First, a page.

Funding needed for long-used drug showing new promise for
cancer - Pharmaceuticals not interested!
This is very interesting, as cancer is one of the the most prevalent
disease of modern times and so far the scientific/medical/pharmaceutical
community has concentrated its efforts in destroying cancer cells with
toxic chemicals and/or surgery/radiation! This research from the
University of Alberta, Canada, is a departure from that model in the
sense that it opens up a door to the possibility that cancer may now be
seen a result of metabolic imbalance, like mitochondria malfunction, and
not the other way around! This is very important because it validates an
important principle of alternative medicine - that dis-ease is an
impairment of the bodie's inherent ability to regulate(balance)
metabolic processes at the cellular level and that the best approach is
to provide the cell with the proper Biophysical (oxygenation, alkalizing
minerals, phytonutrients, etc) and Bioenergetic (Yoga, Qigong,
Acupuncture, Electromagnetic, Visualization, Prayer, etc.) to achieve
Here is the most rigorous study I could find on DCA:
Here is a comment from a reader about the Pharmaceutical companies and
their unwillingness to fund clinical trials for this Drug:
"I have been suspicious of the pharmaceutical industry for years,
convinced that innocent lives were intentionally being forfeited in the
name of profits. I believe this is finally going to be proven in the
coming months. The big drug companies do not want cures, they want R/X
patients to be dependent on them for life, ensuring their own futures
through profits. If it is found they intentionally avoided cures by
steering research dollars away from 'sensitive' areas, there should be
criminal charges and prosecutions. I can't help but wonder how many of
our deceased loved ones should still be alive today if it weren't for
the greed of the big pharms. Lastly, with the huge cost for cancer
treatments, Health Canada should be mandating the follow-up and
procurement of these DCA treatments. I recognize the economy of the
country could be threatened by the collapse of the cancer 'industry' but
how can human sacrifice be justified?"
by /Gary Hotte/
Jan 18, 2007
Here is a listing of related links with information regarding DCA
Long-used drug shows new promise for cancer
Therapy prescribed for metabolic disorder now found to shrink
tumours in lab rats
From Wednesday's Globe and Mail
Imagine, if you will, a drug that shrinks cancer cells and can even make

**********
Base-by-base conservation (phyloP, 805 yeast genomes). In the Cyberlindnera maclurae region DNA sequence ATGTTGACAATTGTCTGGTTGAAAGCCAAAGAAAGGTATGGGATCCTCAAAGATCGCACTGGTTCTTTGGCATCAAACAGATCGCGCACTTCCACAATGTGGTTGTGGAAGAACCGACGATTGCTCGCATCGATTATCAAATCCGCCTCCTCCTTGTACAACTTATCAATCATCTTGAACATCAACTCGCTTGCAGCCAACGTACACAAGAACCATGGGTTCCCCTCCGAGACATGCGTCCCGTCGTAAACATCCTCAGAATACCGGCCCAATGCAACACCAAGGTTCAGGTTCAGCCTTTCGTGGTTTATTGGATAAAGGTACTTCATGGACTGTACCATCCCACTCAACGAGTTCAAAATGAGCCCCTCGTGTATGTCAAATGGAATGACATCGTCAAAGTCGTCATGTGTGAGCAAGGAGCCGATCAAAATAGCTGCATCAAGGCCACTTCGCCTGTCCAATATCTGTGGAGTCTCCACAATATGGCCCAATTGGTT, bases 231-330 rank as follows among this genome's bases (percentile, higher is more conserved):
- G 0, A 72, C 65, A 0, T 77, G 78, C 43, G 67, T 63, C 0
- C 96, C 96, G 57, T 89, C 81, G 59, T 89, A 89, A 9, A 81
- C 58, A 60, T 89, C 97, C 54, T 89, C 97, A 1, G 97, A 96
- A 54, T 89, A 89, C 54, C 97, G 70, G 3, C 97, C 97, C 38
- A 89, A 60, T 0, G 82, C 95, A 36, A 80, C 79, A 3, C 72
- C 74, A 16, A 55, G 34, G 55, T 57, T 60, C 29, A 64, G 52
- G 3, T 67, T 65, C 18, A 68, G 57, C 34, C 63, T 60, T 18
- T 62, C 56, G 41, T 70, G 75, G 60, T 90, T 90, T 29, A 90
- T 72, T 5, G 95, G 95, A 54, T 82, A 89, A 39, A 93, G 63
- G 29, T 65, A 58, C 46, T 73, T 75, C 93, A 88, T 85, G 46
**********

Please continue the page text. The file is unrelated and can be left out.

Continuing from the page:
tumours disappear. A couple of spoonfuls a day of powder in a glass of
water is all you need.
There are no nasty side effects like nausea and hair loss, and no damage
to internal organs such as with traditional chemotherapy. And it costs
only about $2 a dose.
Too good to be true?
Not according to a Canadian researcher who stumbled upon the potentially
new anti-cancer agent called dichloroacetate, or DCA, a drug long used
to treat rare metabolic disorders.
The Globe and Mail
"This is one of the most exciting results I've ever had," said Evangelos
Michelakis, an associate professor of medicine at the University of
Alberta in Edmonton.
"But I can't be overenthusiastic until it works in a human being."
In a paper published in today's edition of the medical journal Cancer
Cell, Dr. Michelakis and a group of researchers from the U of A and the
University of Ottawa, report on how they were able to use DCA to shrink
human lung-, breast- and brain-cancer tumours in both lab rats and in a
While this type of research in laboratory animals does not generally
generate a lot of enthusiasm, in this case the findings are creating a
stir because DCA has actually been used safely in humans for decades --
in treating rare inherited metabolic disorders such as lactic acidosis,
"One of the big concerns about drugs is that they can harm people but we
already know this drug is safe. It doesn't even affect normal cells,"
Dr. Michelakis said.
The research challenges one of the fundamental premises of cancer
biology, that mitochondria (the energy producing units of cells) are
permanently damaged by cancer.
What Dr. Michelakis and his team found is that while mitochondrial
function is suppressed, it can be revived with DCA, which makes the
cancer cells susceptible to dying. (Most cancers become resistant to
standard chemotherapy by suppressing mitochondrial function.)
In other words, the drug works by revving up the engines of normal
cells, allowing them to work normally and driving cancer cells to commit
"This is the holy grail of cancer therapeutics -- how to kill the cancer
cells and spare normal cells," Dr. Michelakis said.
Dario Altieri, a professor in the department of cancer biology at the
University of Massachusetts Medical School in Worcester, Mass., said the
research is "exciting" and that DCA has a lot of potential.
Dr. Altieri said DCA needs to move quickly from the lab into human
testing. But he cautioned that there is a real possibility that will not
happen, largely for economic reasons.
There is no longer a patent on DCA, meaning it is not owned by any one
company. As a result, there is little chance of making a large profit,
even if the drug works remarkably well, and hence no incentive for
pharmaceutical companies to invest in research.
Dr. Michelakis acknowledged this is a real practical problem, but he
expressed hope that public funding bodies like the Canadian Institutes
for Health Research (which funded the lab study) will step in.
"Nobody is going to make a billion dollars from this drug," Dr.
Michelakis said. "But maybe it will help a lot of people with cancer."